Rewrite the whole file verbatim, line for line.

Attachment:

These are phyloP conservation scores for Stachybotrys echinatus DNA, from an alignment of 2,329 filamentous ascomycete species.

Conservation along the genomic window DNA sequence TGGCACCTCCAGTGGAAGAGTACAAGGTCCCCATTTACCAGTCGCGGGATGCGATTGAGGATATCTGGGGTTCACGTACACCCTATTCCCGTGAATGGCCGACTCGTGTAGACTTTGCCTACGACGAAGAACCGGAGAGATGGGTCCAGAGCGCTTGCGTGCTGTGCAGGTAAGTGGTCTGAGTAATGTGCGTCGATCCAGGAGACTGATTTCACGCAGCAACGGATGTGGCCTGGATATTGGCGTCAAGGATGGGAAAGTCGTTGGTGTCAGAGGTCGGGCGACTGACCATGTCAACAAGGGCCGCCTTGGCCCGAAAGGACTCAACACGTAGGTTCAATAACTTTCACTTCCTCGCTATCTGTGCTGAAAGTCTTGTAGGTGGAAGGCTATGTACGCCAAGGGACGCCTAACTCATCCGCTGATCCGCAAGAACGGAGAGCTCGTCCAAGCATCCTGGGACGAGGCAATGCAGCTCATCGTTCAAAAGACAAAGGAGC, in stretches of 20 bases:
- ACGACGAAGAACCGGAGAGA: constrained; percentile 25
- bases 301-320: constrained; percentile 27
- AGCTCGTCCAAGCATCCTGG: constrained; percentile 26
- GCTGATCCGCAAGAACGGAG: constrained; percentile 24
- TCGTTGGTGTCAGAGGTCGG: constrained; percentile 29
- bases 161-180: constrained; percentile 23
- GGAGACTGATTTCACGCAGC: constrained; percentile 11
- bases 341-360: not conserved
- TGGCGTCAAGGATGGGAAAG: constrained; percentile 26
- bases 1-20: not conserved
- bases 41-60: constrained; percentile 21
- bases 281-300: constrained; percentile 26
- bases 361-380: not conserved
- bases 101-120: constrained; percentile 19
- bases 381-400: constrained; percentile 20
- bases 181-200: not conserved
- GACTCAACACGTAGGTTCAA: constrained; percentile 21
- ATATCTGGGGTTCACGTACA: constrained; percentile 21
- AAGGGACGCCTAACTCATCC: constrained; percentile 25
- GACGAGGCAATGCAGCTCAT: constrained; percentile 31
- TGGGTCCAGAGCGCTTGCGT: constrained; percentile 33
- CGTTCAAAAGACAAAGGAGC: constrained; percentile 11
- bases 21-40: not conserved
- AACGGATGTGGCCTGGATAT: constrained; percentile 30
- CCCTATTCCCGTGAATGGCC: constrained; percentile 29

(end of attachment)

These are phyloP conservation scores for Stachybotrys echinatus DNA, from an alignment of 2,329 filamentous ascomycete species.

Conservation along the genomic window DNA sequence TGGCACCTCCAGTGGAAGAGTACAAGGTCCCCATTTACCAGTCGCGGGATGCGATTGAGGATATCTGGGGTTCACGTACACCCTATTCCCGTGAATGGCCGACTCGTGTAGACTTTGCCTACGACGAAGAACCGGAGAGATGGGTCCAGAGCGCTTGCGTGCTGTGCAGGTAAGTGGTCTGAGTAATGTGCGTCGATCCAGGAGACTGATTTCACGCAGCAACGGATGTGGCCTGGATATTGGCGTCAAGGATGGGAAAGTCGTTGGTGTCAGAGGTCGGGCGACTGACCATGTCAACAAGGGCCGCCTTGGCCCGAAAGGACTCAACACGTAGGTTCAATAACTTTCACTTCCTCGCTATCTGTGCTGAAAGTCTTGTAGGTGGAAGGCTATGTACGCCAAGGGACGCCTAACTCATCCGCTGATCCGCAAGAACGGAGAGCTCGTCCAAGCATCCTGGGACGAGGCAATGCAGCTCATCGTTCAAAAGACAAAGGAGC, in stretches of 20 bases:
- ACGACGAAGAACCGGAGAGA: constrained; percentile 25
- bases 301-320: constrained; percentile 27
- AGCTCGTCCAAGCATCCTGG: constrained; percentile 26
- GCTGATCCGCAAGAACGGAG: constrained; percentile 24
- TCGTTGGTGTCAGAGGTCGG: constrained; percentile 29
- bases 161-180: constrained; percentile 23
- GGAGACTGATTTCACGCAGC: constrained; percentile 11
- bases 341-360: not conserved
- TGGCGTCAAGGATGGGAAAG: constrained; percentile 26
- bases 1-20: not conserved
- bases 41-60: constrained; percentile 21
- bases 281-300: constrained; percentile 26
- bases 361-380: not conserved
- bases 101-120: constrained; percentile 19
- bases 381-400: constrained; percentile 20
- bases 181-200: not conserved
- GACTCAACACGTAGGTTCAA: constrained; percentile 21
- ATATCTGGGGTTCACGTACA: constrained; percentile 21
- AAGGGACGCCTAACTCATCC: constrained; percentile 25
- GACGAGGCAATGCAGCTCAT: constrained; percentile 31
- TGGGTCCAGAGCGCTTGCGT: constrained; percentile 33
- CGTTCAAAAGACAAAGGAGC: constrained; percentile 11
- bases 21-40: not conserved
- AACGGATGTGGCCTGGATAT: constrained; percentile 30
- CCCTATTCCCGTGAATGGCC: constrained; percentile 29